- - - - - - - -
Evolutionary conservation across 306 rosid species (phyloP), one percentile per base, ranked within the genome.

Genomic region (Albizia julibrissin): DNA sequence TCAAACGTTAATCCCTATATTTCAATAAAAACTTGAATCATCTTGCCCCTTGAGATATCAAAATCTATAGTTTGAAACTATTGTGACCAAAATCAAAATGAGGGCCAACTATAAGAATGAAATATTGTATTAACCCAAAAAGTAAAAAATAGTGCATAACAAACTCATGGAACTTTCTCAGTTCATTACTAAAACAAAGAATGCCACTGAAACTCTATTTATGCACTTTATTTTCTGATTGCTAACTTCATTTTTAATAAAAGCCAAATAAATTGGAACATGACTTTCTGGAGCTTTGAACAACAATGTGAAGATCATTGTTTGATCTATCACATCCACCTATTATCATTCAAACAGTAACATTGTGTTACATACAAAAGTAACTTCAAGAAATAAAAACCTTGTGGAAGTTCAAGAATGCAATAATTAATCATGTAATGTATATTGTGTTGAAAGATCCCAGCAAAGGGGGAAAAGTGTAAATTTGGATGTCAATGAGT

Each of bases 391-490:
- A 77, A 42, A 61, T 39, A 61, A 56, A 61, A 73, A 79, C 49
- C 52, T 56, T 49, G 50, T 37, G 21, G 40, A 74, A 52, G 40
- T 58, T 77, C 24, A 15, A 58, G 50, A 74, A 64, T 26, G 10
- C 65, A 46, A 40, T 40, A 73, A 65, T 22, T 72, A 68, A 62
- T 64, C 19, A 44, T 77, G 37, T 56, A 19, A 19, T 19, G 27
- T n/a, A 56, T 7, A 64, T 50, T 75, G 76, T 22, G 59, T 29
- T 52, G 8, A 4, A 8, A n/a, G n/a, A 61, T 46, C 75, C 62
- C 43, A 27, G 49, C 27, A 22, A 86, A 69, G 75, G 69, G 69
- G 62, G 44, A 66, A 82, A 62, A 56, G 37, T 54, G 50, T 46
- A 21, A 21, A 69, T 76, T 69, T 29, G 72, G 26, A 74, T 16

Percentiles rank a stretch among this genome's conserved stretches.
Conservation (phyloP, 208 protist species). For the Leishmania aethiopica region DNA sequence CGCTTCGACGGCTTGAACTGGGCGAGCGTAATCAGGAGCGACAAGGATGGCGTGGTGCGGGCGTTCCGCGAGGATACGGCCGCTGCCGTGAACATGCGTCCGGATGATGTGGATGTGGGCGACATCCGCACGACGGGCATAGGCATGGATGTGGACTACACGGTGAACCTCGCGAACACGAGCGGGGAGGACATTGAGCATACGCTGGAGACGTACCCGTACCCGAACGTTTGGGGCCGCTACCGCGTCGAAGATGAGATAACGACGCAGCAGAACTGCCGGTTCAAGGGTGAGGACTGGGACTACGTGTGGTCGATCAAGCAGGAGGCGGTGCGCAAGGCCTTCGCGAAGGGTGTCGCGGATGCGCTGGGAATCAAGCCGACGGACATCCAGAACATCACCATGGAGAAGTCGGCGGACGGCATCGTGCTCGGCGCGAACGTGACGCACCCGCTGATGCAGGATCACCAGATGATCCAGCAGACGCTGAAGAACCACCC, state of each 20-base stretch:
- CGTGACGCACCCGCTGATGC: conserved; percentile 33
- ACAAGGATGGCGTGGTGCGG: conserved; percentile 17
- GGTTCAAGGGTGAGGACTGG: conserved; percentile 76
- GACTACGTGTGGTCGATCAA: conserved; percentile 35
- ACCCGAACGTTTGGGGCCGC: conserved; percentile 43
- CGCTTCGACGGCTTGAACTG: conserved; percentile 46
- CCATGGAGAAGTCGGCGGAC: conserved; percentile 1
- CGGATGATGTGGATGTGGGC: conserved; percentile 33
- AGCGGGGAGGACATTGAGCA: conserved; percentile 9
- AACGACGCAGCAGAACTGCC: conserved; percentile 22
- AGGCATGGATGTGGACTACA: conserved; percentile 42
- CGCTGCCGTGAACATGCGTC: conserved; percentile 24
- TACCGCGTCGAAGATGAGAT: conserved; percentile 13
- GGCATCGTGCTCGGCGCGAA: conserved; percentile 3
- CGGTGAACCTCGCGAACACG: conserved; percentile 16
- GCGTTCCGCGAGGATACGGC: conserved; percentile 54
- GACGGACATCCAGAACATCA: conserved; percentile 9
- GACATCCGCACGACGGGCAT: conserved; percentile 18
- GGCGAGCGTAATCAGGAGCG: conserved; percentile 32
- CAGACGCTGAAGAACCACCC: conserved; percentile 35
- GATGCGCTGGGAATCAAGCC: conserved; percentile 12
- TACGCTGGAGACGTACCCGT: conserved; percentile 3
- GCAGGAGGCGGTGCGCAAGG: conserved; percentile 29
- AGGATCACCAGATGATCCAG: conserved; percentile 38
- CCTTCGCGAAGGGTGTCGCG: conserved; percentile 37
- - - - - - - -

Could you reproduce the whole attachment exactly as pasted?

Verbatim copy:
Evolutionary conservation across 306 rosid species (phyloP), one percentile per base, ranked within the genome.

Genomic region (Albizia julibrissin): DNA sequence TCAAACGTTAATCCCTATATTTCAATAAAAACTTGAATCATCTTGCCCCTTGAGATATCAAAATCTATAGTTTGAAACTATTGTGACCAAAATCAAAATGAGGGCCAACTATAAGAATGAAATATTGTATTAACCCAAAAAGTAAAAAATAGTGCATAACAAACTCATGGAACTTTCTCAGTTCATTACTAAAACAAAGAATGCCACTGAAACTCTATTTATGCACTTTATTTTCTGATTGCTAACTTCATTTTTAATAAAAGCCAAATAAATTGGAACATGACTTTCTGGAGCTTTGAACAACAATGTGAAGATCATTGTTTGATCTATCACATCCACCTATTATCATTCAAACAGTAACATTGTGTTACATACAAAAGTAACTTCAAGAAATAAAAACCTTGTGGAAGTTCAAGAATGCAATAATTAATCATGTAATGTATATTGTGTTGAAAGATCCCAGCAAAGGGGGAAAAGTGTAAATTTGGATGTCAATGAGT

Each of bases 391-490:
- A 77, A 42, A 61, T 39, A 61, A 56, A 61, A 73, A 79, C 49
- C 52, T 56, T 49, G 50, T 37, G 21, G 40, A 74, A 52, G 40
- T 58, T 77, C 24, A 15, A 58, G 50, A 74, A 64, T 26, G 10
- C 65, A 46, A 40, T 40, A 73, A 65, T 22, T 72, A 68, A 62
- T 64, C 19, A 44, T 77, G 37, T 56, A 19, A 19, T 19, G 27
- T n/a, A 56, T 7, A 64, T 50, T 75, G 76, T 22, G 59, T 29
- T 52, G 8, A 4, A 8, A n/a, G n/a, A 61, T 46, C 75, C 62
- C 43, A 27, G 49, C 27, A 22, A 86, A 69, G 75, G 69, G 69
- G 62, G 44, A 66, A 82, A 62, A 56, G 37, T 54, G 50, T 46
- A 21, A 21, A 69, T 76, T 69, T 29, G 72, G 26, A 74, T 16

Percentiles rank a stretch among this genome's conserved stretches.
Conservation (phyloP, 208 protist species). For the Leishmania aethiopica region DNA sequence CGCTTCGACGGCTTGAACTGGGCGAGCGTAATCAGGAGCGACAAGGATGGCGTGGTGCGGGCGTTCCGCGAGGATACGGCCGCTGCCGTGAACATGCGTCCGGATGATGTGGATGTGGGCGACATCCGCACGACGGGCATAGGCATGGATGTGGACTACACGGTGAACCTCGCGAACACGAGCGGGGAGGACATTGAGCATACGCTGGAGACGTACCCGTACCCGAACGTTTGGGGCCGCTACCGCGTCGAAGATGAGATAACGACGCAGCAGAACTGCCGGTTCAAGGGTGAGGACTGGGACTACGTGTGGTCGATCAAGCAGGAGGCGGTGCGCAAGGCCTTCGCGAAGGGTGTCGCGGATGCGCTGGGAATCAAGCCGACGGACATCCAGAACATCACCATGGAGAAGTCGGCGGACGGCATCGTGCTCGGCGCGAACGTGACGCACCCGCTGATGCAGGATCACCAGATGATCCAGCAGACGCTGAAGAACCACCC, state of each 20-base stretch:
- CGTGACGCACCCGCTGATGC: conserved; percentile 33
- ACAAGGATGGCGTGGTGCGG: conserved; percentile 17
- GGTTCAAGGGTGAGGACTGG: conserved; percentile 76
- GACTACGTGTGGTCGATCAA: conserved; percentile 35
- ACCCGAACGTTTGGGGCCGC: conserved; percentile 43
- CGCTTCGACGGCTTGAACTG: conserved; percentile 46
- CCATGGAGAAGTCGGCGGAC: conserved; percentile 1
- CGGATGATGTGGATGTGGGC: conserved; percentile 33
- AGCGGGGAGGACATTGAGCA: conserved; percentile 9
- AACGACGCAGCAGAACTGCC: conserved; percentile 22
- AGGCATGGATGTGGACTACA: conserved; percentile 42
- CGCTGCCGTGAACATGCGTC: conserved; percentile 24
- TACCGCGTCGAAGATGAGAT: conserved; percentile 13
- GGCATCGTGCTCGGCGCGAA: conserved; percentile 3
- CGGTGAACCTCGCGAACACG: conserved; percentile 16
- GCGTTCCGCGAGGATACGGC: conserved; percentile 54
- GACGGACATCCAGAACATCA: conserved; percentile 9
- GACATCCGCACGACGGGCAT: conserved; percentile 18
- GGCGAGCGTAATCAGGAGCG: conserved; percentile 32
- CAGACGCTGAAGAACCACCC: conserved; percentile 35
- GATGCGCTGGGAATCAAGCC: conserved; percentile 12
- TACGCTGGAGACGTACCCGT: conserved; percentile 3
- GCAGGAGGCGGTGCGCAAGG: conserved; percentile 29
- AGGATCACCAGATGATCCAG: conserved; percentile 38
- CCTTCGCGAAGGGTGTCGCG: conserved; percentile 37